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Forecasting Earth-Like Worlds

The French space agency CNES space telescope COROT detects planets larger than Earth on the basis of their transits. Image credit: ESA
by Astrobiology Magazine
Paris, France (SPX) May 29, 2007
Missions like COROT, KEPLER, and DARWIN mean we should know much more about the abundance of Earth-like exoplanets in the comming decades. Franck Selsis, an astrophysicist specializing in planetary atmospheres, discusses the characteristics of atmospheres that can reveal the presence of life, but is realistic about what data from these first missions can reveal. Interview with Franck Selsis

More than 200 extrasolar planets have been found so far, but none is like the Earth. Our past detection methods favoured gas giants like Jupiter. Such massive worlds exert a much greater and therefore more detectable effect on a star than a tiny planet like Earth does. Yet the dream of astrobiologists is to find many rocky Earth-like planets orbiting distant stars.

COROT, the first space telescope capable of detecting rocky planets around other stars, is already in orbit. The KEPLER and DARWIN missions are set to follow in the next two decades. In this interview with Astrobiology Magazine, Franck Selsis - planetary atmoshphere specialist - discusses the characteristics of atmospheres that can reveal the presence of life and what data from these missions is likely to reveal about the abundance of Earth-like planets. Astrobiology Magazine (AM): What attracted you to astrobiology?

Franck Selsis (FS): What attracted me was the fact that the detection of planets like the Earth should be feasible within about 10 or 20 years. I decided to do my PhD on that, knowing I wanted to be part of this kind of discovery.

AM: What will be the next space missions related to the discovery of Earth-like planets?

FS: The first mission that will unveil evidence of Earth-like planets is called COROT, which is a French and European mission. Then there's a mission called KEPLER by NASA. These missions won't be able to tell us much about the planets, but they will be able to detect them; to count them and to know the abundance of planets resembling the Earth in our galaxy. That will be a huge step in understanding the formation of planets like the Earth.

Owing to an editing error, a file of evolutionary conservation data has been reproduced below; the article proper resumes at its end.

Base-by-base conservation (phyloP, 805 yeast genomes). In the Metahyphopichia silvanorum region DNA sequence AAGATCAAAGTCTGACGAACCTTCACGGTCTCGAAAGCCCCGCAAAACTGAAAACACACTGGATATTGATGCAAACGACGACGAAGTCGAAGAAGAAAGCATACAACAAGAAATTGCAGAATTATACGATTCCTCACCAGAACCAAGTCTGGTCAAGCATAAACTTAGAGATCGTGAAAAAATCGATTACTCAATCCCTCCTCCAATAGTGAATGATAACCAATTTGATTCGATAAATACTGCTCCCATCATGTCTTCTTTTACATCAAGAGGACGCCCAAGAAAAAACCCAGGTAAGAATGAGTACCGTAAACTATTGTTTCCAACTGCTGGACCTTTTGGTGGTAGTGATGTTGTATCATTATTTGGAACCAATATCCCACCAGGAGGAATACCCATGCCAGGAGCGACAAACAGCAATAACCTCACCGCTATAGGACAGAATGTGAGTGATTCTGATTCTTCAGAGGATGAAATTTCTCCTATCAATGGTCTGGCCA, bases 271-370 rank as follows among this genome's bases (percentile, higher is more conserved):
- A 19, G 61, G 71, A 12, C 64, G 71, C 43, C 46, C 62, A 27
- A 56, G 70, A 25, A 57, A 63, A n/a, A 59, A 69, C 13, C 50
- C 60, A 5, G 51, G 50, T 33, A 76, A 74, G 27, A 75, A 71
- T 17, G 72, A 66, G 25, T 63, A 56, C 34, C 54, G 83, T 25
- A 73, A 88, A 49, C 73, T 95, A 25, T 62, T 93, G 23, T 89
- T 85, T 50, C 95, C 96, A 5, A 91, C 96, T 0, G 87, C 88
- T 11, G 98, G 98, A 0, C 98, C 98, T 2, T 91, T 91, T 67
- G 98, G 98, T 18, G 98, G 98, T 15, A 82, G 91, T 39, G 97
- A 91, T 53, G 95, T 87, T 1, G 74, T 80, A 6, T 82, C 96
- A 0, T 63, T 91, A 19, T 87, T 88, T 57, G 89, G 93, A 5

AM: How flexible is your definition of Earth-like planets? Does it have to be the same mass as the Earth? Does it need to have oceans, or liquid water?

FS: At this point we have only the solar system to guide us in defining Earth-like planets and to understand the formation of terrestrial planets. We expect that there must be quite a big diversity of solid planets. When I say solid planets I mean a planet that is not a gas giant planet like Jupiter or Saturn, or the hot Jupiters that we found in recent years, or the many icy planets which are different from Neptune or Uranus.

We expect that planets found at about the same star-planet distance as the Earth is from the Sun will resemble the Earth in some way. It will be made mainly of silicates, although some of them may be dominated by water. We hope that at least a few of these planets will be similar to our planets and might be also the cradle of life like it was on Earth. But we expect a huge diversity of planets. We expect to be surprised by what we find.

AM: We already know of over 200 planets orbiting other stars. How many of those planets would you characterize as being Earth-like?

FS: None of them.

AM:That is why we need missions like COROT and KEPLER?

FS: Yes. We are now able to detect planets of decreasing masses, but we haven't found any Earth-like planets. We can theoretically detect Earth-like planets by searching for gravitational microlensing events produced by planetary systems, but there will be always a big uncertainty in the characteristics of these planets since the only information we get is the ratio between the mass of the star and the mass of the planet. We don't even see the star itself. Microlensings will provide great statistics on the abundance of planets, though.

The radial velocity technique that is so successful in discovering giant exoplanets has been impressively improved and can now detect planets of less than 15 Earth masses. Finding Earth-like planets with this method seems unreachable at this point, but we said the same thing for 20 Earth masses planets a few years ago and we were wrong.

AM: One problem with the present ground-based search techniques is they have a strong selection effect for gas giants like Jupiter, since those planets are much easier to find than Earth-like planets. Hence the need for space missions.